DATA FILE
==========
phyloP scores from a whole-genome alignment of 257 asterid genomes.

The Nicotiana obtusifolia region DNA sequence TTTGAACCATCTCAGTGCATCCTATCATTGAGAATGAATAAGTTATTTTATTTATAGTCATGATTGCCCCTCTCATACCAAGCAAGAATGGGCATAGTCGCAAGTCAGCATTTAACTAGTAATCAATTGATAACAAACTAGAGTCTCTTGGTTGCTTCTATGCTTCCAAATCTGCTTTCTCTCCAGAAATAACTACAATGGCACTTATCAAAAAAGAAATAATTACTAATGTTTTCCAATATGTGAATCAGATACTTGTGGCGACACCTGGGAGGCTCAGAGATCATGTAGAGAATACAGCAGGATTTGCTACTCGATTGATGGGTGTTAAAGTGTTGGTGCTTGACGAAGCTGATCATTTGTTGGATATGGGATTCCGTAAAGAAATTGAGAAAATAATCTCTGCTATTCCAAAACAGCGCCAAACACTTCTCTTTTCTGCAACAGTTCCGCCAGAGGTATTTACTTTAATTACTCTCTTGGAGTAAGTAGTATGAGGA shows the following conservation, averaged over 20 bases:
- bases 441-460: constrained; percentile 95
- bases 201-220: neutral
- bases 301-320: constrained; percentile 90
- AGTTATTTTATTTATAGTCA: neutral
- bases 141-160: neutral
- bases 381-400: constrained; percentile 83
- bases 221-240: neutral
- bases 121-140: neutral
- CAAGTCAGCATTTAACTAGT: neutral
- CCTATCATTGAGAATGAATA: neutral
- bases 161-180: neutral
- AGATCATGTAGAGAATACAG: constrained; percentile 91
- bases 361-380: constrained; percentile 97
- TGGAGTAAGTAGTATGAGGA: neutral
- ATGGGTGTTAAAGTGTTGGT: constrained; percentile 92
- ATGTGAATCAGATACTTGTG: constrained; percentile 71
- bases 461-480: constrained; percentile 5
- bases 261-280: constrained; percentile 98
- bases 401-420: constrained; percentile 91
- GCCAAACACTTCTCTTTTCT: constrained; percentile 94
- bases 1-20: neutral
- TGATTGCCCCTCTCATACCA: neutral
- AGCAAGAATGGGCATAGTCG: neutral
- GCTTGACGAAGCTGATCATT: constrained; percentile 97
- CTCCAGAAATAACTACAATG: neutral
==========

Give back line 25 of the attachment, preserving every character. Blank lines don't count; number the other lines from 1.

- AGCAAGAATGGGCATAGTCG: neutral